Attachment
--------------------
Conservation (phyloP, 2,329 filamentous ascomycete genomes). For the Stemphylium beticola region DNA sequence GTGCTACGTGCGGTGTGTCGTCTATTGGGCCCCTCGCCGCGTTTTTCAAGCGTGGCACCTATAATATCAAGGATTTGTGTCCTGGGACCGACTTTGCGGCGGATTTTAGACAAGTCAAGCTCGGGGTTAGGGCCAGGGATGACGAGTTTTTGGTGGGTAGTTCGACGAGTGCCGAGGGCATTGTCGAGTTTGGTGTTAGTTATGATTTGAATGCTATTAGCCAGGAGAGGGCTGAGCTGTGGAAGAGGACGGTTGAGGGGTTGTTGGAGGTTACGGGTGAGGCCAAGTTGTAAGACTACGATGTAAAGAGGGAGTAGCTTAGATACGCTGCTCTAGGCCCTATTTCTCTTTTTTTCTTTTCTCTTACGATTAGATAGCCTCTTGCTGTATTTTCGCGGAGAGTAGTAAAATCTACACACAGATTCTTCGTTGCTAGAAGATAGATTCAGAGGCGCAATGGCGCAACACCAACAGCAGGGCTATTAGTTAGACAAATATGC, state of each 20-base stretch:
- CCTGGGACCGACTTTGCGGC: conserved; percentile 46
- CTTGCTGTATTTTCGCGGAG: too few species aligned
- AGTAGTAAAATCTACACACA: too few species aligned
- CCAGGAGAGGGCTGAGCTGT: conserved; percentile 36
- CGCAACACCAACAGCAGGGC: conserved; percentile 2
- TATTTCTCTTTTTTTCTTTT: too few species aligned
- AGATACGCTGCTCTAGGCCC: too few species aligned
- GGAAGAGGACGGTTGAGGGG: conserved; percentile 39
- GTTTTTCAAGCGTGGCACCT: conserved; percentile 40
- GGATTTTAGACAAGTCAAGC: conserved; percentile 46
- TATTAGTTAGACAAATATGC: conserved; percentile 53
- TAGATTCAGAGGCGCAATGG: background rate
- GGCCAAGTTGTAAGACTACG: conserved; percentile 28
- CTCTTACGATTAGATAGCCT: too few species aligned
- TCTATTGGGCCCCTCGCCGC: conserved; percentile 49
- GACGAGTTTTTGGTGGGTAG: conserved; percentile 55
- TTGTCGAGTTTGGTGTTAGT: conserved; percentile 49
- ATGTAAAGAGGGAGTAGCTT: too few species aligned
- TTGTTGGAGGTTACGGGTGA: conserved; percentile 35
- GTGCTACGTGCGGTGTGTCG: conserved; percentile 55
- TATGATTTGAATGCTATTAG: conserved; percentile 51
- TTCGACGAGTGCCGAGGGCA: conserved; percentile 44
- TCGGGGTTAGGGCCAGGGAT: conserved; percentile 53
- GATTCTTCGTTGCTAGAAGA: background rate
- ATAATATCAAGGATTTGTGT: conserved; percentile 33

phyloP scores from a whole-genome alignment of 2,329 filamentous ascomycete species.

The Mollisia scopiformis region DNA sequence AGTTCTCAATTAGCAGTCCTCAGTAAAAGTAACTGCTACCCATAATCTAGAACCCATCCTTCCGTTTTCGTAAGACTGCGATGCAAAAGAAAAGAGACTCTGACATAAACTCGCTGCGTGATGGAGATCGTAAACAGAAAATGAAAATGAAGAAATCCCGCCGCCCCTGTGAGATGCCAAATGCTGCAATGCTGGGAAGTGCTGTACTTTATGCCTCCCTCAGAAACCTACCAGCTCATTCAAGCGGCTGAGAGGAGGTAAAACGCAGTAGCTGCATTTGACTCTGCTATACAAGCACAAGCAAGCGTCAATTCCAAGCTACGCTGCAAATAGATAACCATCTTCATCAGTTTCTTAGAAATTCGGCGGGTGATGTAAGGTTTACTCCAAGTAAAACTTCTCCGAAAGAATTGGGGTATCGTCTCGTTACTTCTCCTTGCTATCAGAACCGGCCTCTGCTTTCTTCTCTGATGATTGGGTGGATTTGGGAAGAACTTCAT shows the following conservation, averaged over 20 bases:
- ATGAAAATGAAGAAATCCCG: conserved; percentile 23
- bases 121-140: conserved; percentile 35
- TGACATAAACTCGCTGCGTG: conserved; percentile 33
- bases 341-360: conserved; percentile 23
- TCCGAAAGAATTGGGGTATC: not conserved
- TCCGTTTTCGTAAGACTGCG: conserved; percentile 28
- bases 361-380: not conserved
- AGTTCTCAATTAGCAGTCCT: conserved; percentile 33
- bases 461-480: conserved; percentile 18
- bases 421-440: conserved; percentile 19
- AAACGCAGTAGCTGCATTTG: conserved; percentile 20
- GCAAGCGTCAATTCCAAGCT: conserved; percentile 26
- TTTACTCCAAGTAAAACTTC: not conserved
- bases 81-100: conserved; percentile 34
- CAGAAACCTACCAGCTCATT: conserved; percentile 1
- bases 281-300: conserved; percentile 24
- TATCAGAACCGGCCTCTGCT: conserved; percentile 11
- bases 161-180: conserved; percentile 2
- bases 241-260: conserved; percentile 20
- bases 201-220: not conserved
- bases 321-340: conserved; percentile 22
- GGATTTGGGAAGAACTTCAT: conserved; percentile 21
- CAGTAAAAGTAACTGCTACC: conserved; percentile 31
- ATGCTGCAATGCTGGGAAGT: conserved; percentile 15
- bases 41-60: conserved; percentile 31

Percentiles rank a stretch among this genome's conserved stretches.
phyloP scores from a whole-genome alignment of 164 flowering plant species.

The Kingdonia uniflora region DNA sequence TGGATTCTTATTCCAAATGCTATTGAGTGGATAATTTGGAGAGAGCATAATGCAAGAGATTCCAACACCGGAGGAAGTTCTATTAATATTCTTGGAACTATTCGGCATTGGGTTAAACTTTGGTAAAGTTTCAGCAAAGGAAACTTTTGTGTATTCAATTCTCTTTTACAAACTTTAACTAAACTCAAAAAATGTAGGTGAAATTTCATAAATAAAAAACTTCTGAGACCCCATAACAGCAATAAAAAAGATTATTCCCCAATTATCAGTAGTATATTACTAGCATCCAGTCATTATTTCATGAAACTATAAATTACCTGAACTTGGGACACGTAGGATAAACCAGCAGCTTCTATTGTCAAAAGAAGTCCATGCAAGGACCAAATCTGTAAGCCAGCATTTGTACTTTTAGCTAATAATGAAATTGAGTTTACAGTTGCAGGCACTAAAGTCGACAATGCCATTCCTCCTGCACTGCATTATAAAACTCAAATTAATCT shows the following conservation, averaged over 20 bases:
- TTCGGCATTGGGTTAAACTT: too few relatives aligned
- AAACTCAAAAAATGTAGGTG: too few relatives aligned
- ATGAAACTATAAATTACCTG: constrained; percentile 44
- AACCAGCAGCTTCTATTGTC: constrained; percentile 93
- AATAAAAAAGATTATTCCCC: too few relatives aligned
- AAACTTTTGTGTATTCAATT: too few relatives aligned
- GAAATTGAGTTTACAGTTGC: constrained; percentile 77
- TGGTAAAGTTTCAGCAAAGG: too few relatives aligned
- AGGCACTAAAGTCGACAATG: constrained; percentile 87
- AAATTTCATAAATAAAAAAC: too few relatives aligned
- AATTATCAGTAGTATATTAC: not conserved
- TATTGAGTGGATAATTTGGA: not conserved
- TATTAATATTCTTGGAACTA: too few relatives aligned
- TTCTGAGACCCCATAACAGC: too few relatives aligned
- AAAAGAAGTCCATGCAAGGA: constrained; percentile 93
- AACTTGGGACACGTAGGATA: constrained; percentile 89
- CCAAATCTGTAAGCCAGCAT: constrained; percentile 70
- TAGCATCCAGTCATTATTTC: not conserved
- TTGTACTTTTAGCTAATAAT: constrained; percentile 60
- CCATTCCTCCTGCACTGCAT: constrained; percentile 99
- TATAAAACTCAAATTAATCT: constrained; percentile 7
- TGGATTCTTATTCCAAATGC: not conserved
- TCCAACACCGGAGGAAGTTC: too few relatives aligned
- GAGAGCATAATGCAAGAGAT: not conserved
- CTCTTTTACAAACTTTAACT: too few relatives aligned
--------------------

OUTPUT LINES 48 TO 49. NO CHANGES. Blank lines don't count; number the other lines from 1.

- bases 201-220: not conserved
- bases 321-340: conserved; percentile 22